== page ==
“Positive takeaways” from the analysis, notes an accompanying editorial, include improved prescription rates for key GDMT categories across more than 3 years of data, and evidence that in-hospital initiation “was feasible and, at least for some medications, reliably undertaken.”

Of note, new GDMT prescriptions from admission to discharge went from 70% to almost 98% for beta-blockers, 59% to about 91% for RAS inhibitors, about 26% to 56% for MRAs, and 15.5% to 27.4% for hydralazine/nitrates, observe the editorialists, Karen E. Joynt Maddox, MD, MPH, and Daniel K. Fox, MD, PhD, Washington University, St Louis, Missouri.

“Key areas for improvement,” they note, include prescriptions for women, who were 12% less likely than men to have appropriate GDMT initiated during hospitalization (P < .001); and practice at rural hospitals, which were 40% less likely than urban centers to have patients on full GDMT by discharge (P = .017).

Although only 2.6% of the GWTG-HF centers were in rural locations, “rural hospitals make up approximately one-third of general acute-care hospitals in this country,” the editorial states. They therefore “represent a key source of health disparity” in the United States in need of further study.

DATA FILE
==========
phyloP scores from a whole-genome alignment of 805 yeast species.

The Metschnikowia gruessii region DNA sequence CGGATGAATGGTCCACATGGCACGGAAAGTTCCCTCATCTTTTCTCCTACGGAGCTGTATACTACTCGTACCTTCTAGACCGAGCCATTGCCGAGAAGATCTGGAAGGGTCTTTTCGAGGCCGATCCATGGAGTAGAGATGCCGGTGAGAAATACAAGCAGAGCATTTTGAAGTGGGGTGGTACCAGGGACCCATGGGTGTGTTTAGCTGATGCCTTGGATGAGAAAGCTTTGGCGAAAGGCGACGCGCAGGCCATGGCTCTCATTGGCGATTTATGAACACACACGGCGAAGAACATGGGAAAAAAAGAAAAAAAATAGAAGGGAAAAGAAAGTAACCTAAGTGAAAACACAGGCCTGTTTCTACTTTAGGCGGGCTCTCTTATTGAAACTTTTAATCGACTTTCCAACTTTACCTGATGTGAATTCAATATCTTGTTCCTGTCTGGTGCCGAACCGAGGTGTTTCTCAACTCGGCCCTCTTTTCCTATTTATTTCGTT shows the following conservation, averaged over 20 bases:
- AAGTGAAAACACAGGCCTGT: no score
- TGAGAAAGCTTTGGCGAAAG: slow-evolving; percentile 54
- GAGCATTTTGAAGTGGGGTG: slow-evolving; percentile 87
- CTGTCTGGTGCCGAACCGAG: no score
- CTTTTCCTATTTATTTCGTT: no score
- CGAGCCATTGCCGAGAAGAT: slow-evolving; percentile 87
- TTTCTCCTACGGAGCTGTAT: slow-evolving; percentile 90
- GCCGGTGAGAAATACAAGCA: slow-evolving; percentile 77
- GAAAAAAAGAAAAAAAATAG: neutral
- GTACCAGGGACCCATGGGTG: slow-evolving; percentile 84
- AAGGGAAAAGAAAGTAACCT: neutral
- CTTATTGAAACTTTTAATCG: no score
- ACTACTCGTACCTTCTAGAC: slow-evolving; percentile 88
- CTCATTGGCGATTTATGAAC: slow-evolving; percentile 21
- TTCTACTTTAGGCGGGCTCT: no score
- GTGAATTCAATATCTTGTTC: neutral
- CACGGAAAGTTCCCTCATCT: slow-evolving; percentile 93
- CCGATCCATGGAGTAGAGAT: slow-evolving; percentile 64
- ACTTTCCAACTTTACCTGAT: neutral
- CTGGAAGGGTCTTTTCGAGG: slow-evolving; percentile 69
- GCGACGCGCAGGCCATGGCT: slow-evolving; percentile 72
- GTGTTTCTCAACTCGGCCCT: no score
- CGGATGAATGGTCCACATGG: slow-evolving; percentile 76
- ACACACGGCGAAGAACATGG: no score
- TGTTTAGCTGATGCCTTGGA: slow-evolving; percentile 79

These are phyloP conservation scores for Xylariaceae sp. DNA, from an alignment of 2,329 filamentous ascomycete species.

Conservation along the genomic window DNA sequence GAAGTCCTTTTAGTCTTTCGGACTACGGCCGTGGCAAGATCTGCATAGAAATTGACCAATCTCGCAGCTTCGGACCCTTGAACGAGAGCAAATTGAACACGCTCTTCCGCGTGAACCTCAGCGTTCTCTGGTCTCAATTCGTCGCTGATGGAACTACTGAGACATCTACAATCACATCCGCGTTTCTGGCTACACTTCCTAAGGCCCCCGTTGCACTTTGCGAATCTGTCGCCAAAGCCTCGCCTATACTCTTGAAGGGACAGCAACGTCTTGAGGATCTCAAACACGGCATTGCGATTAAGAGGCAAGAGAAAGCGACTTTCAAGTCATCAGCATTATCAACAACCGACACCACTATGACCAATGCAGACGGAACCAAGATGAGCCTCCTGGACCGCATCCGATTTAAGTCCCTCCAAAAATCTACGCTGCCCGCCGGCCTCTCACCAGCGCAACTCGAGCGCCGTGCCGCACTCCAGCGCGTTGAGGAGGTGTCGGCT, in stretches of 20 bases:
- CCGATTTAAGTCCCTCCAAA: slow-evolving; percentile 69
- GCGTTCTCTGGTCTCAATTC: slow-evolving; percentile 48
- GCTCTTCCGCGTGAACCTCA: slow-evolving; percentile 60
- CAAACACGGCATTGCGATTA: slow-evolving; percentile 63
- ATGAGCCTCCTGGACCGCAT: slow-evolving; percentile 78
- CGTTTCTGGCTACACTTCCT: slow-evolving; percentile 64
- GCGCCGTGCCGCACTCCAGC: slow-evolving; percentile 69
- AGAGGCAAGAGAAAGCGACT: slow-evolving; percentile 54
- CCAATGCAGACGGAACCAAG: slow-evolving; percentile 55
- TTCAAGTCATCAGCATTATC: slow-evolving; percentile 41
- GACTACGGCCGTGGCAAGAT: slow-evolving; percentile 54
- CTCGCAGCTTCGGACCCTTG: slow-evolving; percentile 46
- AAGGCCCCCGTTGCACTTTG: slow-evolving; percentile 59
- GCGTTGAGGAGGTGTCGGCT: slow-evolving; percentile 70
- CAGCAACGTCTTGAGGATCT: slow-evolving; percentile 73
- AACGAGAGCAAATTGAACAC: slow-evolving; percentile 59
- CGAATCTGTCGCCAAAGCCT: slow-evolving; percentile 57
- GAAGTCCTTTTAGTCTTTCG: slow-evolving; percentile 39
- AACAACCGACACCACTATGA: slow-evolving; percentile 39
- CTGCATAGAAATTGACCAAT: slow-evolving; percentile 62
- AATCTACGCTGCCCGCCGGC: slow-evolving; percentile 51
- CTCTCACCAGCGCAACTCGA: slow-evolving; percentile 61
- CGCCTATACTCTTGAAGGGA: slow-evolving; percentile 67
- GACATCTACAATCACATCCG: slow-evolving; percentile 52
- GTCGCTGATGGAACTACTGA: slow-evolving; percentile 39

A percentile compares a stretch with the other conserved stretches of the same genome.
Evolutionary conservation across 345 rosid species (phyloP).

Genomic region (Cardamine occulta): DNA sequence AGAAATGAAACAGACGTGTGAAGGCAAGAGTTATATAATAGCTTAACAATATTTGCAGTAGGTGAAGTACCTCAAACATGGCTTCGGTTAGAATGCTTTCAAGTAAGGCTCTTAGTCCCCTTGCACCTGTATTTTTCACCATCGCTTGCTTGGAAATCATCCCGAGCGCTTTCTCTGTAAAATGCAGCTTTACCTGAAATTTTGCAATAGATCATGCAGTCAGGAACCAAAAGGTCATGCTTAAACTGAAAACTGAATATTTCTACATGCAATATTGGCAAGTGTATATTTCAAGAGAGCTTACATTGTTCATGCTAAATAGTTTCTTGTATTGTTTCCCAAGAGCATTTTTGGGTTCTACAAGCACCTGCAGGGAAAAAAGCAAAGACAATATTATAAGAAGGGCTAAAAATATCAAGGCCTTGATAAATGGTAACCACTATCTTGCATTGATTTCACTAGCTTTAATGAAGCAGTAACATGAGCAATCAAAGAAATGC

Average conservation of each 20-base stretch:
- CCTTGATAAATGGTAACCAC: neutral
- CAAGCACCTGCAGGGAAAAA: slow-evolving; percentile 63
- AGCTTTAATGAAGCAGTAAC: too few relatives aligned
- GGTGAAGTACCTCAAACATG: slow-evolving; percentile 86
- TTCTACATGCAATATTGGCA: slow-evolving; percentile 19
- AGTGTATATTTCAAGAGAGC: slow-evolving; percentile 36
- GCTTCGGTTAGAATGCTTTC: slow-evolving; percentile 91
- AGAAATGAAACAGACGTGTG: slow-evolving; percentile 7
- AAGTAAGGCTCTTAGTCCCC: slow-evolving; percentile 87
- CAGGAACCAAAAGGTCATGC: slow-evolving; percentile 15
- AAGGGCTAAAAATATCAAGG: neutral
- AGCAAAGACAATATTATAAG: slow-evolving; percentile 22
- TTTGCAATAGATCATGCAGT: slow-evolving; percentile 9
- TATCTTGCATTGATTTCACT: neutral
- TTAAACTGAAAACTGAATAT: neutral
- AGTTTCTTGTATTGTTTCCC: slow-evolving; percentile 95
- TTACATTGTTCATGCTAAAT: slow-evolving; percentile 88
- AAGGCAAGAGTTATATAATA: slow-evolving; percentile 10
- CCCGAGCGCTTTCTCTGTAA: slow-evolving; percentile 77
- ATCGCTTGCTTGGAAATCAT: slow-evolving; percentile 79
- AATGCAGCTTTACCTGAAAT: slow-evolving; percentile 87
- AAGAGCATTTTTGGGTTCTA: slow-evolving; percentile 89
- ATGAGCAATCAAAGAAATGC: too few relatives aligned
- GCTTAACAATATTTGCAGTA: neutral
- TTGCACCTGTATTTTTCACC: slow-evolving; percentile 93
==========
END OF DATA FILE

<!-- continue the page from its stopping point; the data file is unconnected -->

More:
The analysis of 50,170 patients hospitalized with HFrEF compared the number of GDMT meds for which they were eligible, on at-hospital admission, and by discharge.

The drug categories included “evidence based beta blockers,” that is, bisoprolol, carvedilol, or sustained-release metoprolol; RAS inhibitors, specifically angiotensin-converting enzyme inhibitors, angiotensin receptor blockers, or sacubitril/valsartan (Entresto); MRAs; SGLT2 inhibitors in patients with diabetes; diuretics for congestion; oral anticoagulants for atrial fibrillation; and hydralazine/nitrates in African Americans.

About 15% of the patients at hospital admission were on all indicated HFrEF meds for which they were eligible. The proportion more than doubled to 32.8% by discharge.

Factors significantly associated with reduced odds for in-hospital GDMT initiation include older age (odds ratio [OR}, 0.94 per 5-year increment), being female vs male (OR, 0.88), rural location (OR, 0.60), Medicaid vs Medicare or private insurance (OR, 0.93), stroke history (OR, 0.91), peripheral artery disease (OR, 0.93), chronic obstructive pulmonary disease or asthma (OR, 0.86), and renal insufficiency (OR, 0.77).

The findings suggest that there has been at least some progress in getting hospitalized patients “on the right meds” by discharge, Hess observed. To help address shortfalls in some patient groups, “there is interest in engaging pharmacists in helping us encourage providers on the frontlines to initiate and titrate medications.”

J Am Coll Cardiol HF. Published online June 13, 2023. Full Text, Editorial

The GWTG-HF program “is sponsored, in part, by Novartis, Boehringer Ingelheim, Novo Nordisk, AstraZeneca, Bayer, Tylenol, and Alnylam Pharmaceuticals.” Hess and Swat disclosed no relevant financial relationships; potential conflicts for the other authors are in the report. Maddox discloses serving on the Health Policy Advisory Council for the Centene Corporation. Fox reports no relevant financial relationships.